Small el­e­men­tary schools’ suc­cess ig­nored in plan to close some sites


The Austin In­de­pen­dent School Dis­trict is cur­rently work­ing with its Fa­cil­i­ties and Bond Plan­ning Com­mit­tee, pri­vate con­sul­tants and the com­mu­nity to up­date its Fa­cil­i­ties Master Plan, a road map that will guide the dis­trict for the next 20 years. The school board is sched­uled to vote on the plan later this month.

The Fa­cil­i­ties and Bond Plan­ning Com­mit­tee, or FABPAC, has a clear vision for dis­trict fa­cil­i­ties that puts a premium on “mod­ern­iza­tion,” “new spa­ces” and other su­per­fi­cial tan­gi­bles. How­ever, it fails to ap­pre­ci­ate the in­creas­ing role small el­e­men­tary schools play in ur­ban set­tings, where there is in­creased com­pe­ti­tion be­tween pub­lic, char­ter and pri­vate schools.

From its in­cep­tion, the FABPAC vision for Austin ISD en­tails com­bin­ing smaller schools into larger mod­ern­ized build­ings and “re­pur­pos­ing” neigh­bor­hood schools to min­i­mize costs. Austin ISD’s bench­mark ca­pac­ity for el­e­men­tary schools is 522 to as large as 870 stu­dents.

It’s no sur­prise that the FABPAC is rec­om­mend­ing the clo­sure of sev­eral small schools, in­clud­ing our own neigh­bor­hood school, Joslin El­e­men­tary, where my son at­tends. Joslin is at 74 per­cent per­ma­nent ca­pac­ity but has been un­der-en­rolled by 1 per­cent, the equiv­a­lent of three stu­dents, for the last two years.

The FABPAC’s fu­ture vision has never in­volved small schools. What is con­cern­ing is that the FABPAC con­tin­ues to main­tain that its rec­om­men­da­tion to close Joslin is “ob­jec­tive and data driven.”

Con­sider what so­cial sci­ence tells us about small el­e­men­tary schools:

Data shows that ef­fec­tive el­e­men­tary schools have 300400 stu­dents, not 522-870.

Achieve­ment data in small schools is equal and of­ten su­pe­rior to large schools.

Stu­dents and staff have bet­ter at­ti­tudes than their coun­ter­parts in large schools.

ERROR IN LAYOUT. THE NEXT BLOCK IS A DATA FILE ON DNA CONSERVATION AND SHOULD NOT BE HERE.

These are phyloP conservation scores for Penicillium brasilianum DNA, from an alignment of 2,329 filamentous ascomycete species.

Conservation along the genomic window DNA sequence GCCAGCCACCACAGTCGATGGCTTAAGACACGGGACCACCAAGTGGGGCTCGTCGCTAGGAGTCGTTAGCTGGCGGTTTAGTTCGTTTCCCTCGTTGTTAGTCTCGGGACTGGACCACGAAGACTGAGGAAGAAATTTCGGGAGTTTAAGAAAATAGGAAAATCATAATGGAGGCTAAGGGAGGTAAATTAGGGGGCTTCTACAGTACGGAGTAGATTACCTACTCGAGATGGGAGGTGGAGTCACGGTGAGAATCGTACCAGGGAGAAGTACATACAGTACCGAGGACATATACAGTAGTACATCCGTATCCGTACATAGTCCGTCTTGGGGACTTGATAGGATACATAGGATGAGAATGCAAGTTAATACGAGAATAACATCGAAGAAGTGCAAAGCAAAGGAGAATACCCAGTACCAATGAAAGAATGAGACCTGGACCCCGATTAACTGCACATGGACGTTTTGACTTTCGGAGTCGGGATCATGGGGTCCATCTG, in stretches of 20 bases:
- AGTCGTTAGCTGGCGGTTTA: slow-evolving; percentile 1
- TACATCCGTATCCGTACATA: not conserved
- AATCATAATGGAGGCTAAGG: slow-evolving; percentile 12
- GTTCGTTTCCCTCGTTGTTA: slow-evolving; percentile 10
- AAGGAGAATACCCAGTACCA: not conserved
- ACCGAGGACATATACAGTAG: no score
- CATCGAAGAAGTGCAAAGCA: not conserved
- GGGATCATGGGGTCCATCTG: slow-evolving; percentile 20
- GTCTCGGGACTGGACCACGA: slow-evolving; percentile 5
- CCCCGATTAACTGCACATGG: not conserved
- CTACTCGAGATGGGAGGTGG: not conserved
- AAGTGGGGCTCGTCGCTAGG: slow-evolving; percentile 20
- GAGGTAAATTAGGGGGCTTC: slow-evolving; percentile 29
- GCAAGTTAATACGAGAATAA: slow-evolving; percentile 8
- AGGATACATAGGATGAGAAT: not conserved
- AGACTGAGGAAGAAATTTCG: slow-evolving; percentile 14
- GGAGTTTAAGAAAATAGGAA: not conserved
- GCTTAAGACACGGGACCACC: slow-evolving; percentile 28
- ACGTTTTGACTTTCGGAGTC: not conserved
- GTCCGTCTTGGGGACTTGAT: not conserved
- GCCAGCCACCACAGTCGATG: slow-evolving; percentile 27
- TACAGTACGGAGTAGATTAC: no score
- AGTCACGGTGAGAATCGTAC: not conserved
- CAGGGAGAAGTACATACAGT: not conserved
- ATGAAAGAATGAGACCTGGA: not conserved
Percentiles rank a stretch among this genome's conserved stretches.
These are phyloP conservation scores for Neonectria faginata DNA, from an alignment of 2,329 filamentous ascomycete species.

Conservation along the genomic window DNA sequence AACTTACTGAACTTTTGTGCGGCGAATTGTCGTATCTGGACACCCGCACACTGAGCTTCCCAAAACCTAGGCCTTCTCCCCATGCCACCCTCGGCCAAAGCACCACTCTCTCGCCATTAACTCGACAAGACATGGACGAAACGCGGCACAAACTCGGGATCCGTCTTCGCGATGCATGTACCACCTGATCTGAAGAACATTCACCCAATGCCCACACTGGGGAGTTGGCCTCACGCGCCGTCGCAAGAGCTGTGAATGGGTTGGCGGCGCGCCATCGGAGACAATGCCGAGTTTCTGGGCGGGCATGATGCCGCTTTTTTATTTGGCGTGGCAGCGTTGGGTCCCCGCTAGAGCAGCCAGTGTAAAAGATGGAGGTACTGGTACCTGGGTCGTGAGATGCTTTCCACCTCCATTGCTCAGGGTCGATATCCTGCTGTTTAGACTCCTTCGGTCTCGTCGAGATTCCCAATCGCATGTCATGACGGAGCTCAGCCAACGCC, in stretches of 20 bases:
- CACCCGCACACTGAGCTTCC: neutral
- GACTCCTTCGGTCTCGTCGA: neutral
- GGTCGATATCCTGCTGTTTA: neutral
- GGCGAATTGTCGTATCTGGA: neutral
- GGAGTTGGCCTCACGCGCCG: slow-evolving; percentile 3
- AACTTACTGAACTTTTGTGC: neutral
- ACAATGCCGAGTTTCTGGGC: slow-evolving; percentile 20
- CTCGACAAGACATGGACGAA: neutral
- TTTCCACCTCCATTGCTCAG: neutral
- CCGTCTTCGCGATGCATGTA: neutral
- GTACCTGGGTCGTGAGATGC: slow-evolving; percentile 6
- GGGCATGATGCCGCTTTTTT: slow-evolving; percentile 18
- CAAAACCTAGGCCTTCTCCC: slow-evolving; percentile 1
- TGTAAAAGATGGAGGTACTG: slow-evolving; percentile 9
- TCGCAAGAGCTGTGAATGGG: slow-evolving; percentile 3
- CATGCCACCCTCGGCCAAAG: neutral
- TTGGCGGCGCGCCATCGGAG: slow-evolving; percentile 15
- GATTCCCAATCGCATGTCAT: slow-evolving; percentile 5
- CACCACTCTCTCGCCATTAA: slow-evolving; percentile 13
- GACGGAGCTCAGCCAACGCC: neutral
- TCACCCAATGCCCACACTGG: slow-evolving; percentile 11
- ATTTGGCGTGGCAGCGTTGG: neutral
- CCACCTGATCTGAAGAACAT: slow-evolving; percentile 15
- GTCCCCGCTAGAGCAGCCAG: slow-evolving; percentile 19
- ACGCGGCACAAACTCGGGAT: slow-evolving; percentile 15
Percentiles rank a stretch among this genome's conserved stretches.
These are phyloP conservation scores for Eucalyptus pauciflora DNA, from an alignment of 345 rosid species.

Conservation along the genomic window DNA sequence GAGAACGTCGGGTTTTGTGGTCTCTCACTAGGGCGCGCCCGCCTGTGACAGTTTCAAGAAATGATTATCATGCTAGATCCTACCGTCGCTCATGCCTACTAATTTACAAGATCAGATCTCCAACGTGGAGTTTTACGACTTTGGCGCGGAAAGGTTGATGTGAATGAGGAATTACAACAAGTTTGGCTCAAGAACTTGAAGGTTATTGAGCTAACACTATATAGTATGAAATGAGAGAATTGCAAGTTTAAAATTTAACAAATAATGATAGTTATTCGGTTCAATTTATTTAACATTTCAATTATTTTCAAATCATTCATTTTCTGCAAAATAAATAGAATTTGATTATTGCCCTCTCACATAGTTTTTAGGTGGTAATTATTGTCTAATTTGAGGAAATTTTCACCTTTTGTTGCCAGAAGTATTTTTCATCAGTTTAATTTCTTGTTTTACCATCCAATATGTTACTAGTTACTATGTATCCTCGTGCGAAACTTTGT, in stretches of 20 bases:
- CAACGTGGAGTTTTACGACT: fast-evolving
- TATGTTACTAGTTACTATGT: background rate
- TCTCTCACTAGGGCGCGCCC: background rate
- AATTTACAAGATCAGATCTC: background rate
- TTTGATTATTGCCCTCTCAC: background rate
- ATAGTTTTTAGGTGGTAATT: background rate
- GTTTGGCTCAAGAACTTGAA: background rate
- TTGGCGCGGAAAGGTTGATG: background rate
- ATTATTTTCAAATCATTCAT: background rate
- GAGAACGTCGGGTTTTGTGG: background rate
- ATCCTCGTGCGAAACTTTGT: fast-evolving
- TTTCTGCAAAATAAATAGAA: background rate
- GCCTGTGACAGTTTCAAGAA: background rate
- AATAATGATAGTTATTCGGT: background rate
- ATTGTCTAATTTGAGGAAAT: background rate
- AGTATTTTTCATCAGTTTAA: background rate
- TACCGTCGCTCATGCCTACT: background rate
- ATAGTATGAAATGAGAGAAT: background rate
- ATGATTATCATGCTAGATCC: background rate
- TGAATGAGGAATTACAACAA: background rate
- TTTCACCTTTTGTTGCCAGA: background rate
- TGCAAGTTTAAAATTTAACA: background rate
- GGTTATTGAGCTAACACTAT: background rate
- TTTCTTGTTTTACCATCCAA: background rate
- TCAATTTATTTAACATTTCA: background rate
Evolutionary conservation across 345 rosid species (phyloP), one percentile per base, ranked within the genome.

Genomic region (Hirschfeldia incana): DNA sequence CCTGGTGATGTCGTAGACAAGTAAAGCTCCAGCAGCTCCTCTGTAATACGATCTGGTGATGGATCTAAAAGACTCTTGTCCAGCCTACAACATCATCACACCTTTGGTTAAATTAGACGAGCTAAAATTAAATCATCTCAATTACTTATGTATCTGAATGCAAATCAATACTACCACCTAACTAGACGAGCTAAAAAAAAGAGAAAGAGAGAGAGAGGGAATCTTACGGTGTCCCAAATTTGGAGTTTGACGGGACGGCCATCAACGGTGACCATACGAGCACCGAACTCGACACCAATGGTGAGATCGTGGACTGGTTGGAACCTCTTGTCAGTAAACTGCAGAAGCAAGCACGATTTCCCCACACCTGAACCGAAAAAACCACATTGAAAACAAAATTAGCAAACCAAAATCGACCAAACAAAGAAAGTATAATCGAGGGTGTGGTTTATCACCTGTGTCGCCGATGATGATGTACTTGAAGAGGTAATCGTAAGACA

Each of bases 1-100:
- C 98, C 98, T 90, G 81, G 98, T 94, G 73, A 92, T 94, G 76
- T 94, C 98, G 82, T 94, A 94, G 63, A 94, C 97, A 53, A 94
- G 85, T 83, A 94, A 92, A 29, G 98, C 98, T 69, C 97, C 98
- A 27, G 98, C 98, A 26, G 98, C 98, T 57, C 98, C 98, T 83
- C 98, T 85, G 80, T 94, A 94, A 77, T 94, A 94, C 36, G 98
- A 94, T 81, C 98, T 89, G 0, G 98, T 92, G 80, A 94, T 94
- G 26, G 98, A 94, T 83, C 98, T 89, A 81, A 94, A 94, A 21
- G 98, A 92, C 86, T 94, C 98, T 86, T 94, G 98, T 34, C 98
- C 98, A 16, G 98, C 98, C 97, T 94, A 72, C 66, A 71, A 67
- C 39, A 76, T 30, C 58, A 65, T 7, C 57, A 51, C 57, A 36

Most sig­nif­i­cantly, re­search on aca­demic achieve­ment tells us small el­e­men­tary schools are of crit­i­cal im­por­tance to mi­nor­ity- and low-in­come stu­dents. Two-thirds of Joslin stu­dents are Latino. Seventy-five per­cent come from low-in­come fam­i­lies.

The Ed­u­ca­tional Equal­ity Index is the first na­tional com­par­a­tive mea­sure of the achieve­ment gap be­tween stu­dents from low-in­come fam­i­lies and their peers. In Austin ISD, there is a mas­sive achieve­ment gap. Joslin is one of only 10 schools rec­og­nized as hav­ing a small to nonex­is­tent achieve­ment gap.

Ad­di­tion­ally, last year Joslin was one of only nine el­e­men­tary schools in Cen­tral Texas rec­og­nized by the Texas Ed­u­ca­tion Agency for clos­ing the achieve­ment gap for low-in­come and mi­nor­ity stu­dents. This is a big deal, and yes, it is data-driven.

While progress un­der our cur­rent Austin ISD lead­er­ship is be­ing made, ves­tiges of the past re­main. Su­per­in­ten­dent Paul Cruz and mem­bers of the board of trustees have in­her­ited a school dis­trict that still con­tains rem­nants of in­sti­tu­tional racism. Schools like Joslin El­e­men­tary have been ger­ry­man­dered. Joslin’s at­ten­dance bound­aries have been re­peat­edly nar­rowed to boost en­roll­ment at other el­e­men­tary schools over decades.

Yet, Austin ISD has not ad­justed Joslin’s bound­aries once in the last 20 years to help its en­roll­ment. If Austin ISD is truly com­mit­ted to mod­ern­iza­tion, the first step is to use mod­ern best prac­tices in set­ting at­ten­dance bound­aries and for­mu­late ef­fec­tive en­roll­ment strate­gies for all Austin ISD schools.